Sunday, April 27, 2008

An Energy Eye on Russia: Week 6/ Japan - Russia Relations and the G8

Japanese Prime Minister Yasuo Fukuda met Russian Presidents Vladimir Putin and Dmitry Medvedev in Moscow yesterday to discuss many issues of interest to Japan. From various news articles, the headlines seem to center on one of two issues:
1) Return of the Kurile Islands taken by Russia in WWII (delicious fish for the Japanese and energy access for the Russians)
2) Backing a better Climate Change initiative at the G8

Most articles seemed to be more interested in the touchy subject of land. But I was interested in the Energy issues, of course. So I found the list of possible issues on Reuters. They listed 7 separate key issues, 4 were fuel related, 2 more were energy related (if you count the islands as being useful for energy) and the final key was Japan's endeavour to make their hosting of the G8 Summit in July a success by creating a successful Kyoto Protocal.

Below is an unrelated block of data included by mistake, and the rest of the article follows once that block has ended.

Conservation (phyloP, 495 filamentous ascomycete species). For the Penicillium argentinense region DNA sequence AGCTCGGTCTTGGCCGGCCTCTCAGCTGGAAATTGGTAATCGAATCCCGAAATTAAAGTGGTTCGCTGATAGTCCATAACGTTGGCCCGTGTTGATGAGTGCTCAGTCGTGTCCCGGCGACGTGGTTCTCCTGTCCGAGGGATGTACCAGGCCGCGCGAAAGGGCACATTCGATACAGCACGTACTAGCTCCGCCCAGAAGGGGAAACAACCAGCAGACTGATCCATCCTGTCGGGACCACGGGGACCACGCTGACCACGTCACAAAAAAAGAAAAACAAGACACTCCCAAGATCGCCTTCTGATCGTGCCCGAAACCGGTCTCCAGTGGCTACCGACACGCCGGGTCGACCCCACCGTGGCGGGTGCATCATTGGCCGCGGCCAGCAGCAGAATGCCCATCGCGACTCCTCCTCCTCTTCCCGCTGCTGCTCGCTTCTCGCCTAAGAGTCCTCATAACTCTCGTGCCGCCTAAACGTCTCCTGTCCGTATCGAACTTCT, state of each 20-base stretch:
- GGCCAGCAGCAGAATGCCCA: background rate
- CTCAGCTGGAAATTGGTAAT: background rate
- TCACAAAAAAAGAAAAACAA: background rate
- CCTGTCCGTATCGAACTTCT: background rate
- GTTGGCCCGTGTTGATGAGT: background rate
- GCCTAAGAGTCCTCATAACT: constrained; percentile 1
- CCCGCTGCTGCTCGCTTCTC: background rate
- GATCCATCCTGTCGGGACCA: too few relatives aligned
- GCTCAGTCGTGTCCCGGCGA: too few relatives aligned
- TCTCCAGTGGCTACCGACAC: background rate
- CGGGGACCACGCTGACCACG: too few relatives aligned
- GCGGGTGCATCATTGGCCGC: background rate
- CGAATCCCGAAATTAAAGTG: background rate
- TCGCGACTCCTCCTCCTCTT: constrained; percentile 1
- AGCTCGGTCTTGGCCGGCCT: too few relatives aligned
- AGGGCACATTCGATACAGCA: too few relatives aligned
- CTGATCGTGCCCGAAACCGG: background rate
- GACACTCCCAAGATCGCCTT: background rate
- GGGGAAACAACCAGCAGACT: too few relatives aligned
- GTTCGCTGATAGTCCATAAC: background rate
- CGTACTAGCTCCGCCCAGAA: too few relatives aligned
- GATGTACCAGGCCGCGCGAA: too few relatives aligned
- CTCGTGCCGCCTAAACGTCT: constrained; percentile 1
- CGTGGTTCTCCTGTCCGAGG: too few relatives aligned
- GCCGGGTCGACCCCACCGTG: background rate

We might remember some of the fuel issues from a previous post I made about pirates. Sakhalin Energy has sold almost 60% of it's energy to Japana, the rest going to the N. American West Coast and South Korea. Reuters says Japan wants more of Sakhalin-2 and Gazprom wants all of the gas export from Sakhalin-1. Both sites are joint projects between Japanese partners and Gazprom as well as companies like Shell and Exxon. However, Russia has already pressured sale of part of the Sakhalin-2 project from Japan and Shell. (I think Gazprom is a big bully. Russia likes to pressure people into selling things. In case you didn't see the latest rule for the Sochi Olympic Games.)

Also, there was mention of Japan is in competition with China for oil to come from Siberia in the next decade. Today, Bloomberg reported that Japan has made a deal to explore and transport the oil from Siberia to East Asia.

Japan said it wanted to strengthen ties with Russia, but it looks fairly tilted towards energy resources. Additionally, in regards to the G8. Japan may just want to cut some pre-deals with Russia. Currently, according to Reuters, Russia has a surplus of carbon credits under the current Kyoto protocol- credits that Japan needs to meet their targets.

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